Saturday, June 29, 2013

How should government set payment levels for physicians and providers?

Lessons from Roberts and Hsiao about reforming health payment methods:
  • Fee-for-service payment encourages health-care cost increases.  Nations would be wise to avoid this method unless there are strong reasons to do otherwise.  
  • The salary-plus-bonus payment method is superior to salary only.  The former can motivate health professionals to increase productivity and improve quality of services.  This advantage is especially evident for specialists, provided they are employed by organizations such as hospitals or insurance programs. 
  • Capitation payment for primary care has much to recommend it, especially when there are competing services in the same community. 
  • For high- and middle-income countries, per-admission payment and simplified DRG payment to hospitals have desirable incentive effects but also create administrative complexity.  For hospitals in low-income countries, global budgets may be preferable because of their more limited administrative requirements.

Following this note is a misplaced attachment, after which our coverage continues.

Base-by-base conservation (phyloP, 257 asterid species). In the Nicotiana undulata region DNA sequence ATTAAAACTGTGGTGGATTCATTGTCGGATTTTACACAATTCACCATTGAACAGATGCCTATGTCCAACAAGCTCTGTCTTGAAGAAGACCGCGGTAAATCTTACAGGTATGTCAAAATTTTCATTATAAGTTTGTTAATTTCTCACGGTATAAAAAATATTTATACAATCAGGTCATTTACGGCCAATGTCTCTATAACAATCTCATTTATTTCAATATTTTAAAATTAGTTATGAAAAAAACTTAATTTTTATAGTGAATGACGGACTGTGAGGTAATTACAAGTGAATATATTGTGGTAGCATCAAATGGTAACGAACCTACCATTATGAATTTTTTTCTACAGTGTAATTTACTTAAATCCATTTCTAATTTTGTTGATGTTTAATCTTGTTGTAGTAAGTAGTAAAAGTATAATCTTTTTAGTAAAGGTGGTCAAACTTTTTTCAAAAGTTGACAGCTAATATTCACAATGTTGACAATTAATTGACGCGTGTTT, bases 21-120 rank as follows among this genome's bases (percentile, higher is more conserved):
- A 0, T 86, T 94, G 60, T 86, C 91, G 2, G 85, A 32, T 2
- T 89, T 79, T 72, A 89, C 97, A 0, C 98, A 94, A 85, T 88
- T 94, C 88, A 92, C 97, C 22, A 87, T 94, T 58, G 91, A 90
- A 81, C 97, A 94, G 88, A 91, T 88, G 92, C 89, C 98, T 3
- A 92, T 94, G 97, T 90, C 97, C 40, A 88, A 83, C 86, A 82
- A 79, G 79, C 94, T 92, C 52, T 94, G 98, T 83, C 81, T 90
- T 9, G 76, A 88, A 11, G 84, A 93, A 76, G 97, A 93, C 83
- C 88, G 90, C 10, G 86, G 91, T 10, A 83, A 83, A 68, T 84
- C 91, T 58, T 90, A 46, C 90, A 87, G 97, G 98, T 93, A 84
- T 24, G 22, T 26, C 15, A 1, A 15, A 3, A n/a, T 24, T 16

And here are recommendations for setting payment levels for physicians: 
Setting the right payment level is a contentious and sensitive affair.  Competitive bidding has much to recommend it when there are competing providers and the process can be combined with selective contracting...  Attempting to set a reasonable payment level based on cost data is also likely to be controversial; payers and providers will rarely accept one common set of data as truly objective.  
International experience shows that bilateral negotiation can produce mutually acceptable results in certain circumstances.  But once governments become involved and the situation becomes politicized, governments are likely to find themselves under substantial pressure from well-organized provider groups to devote additional resources to health-care salaries. 

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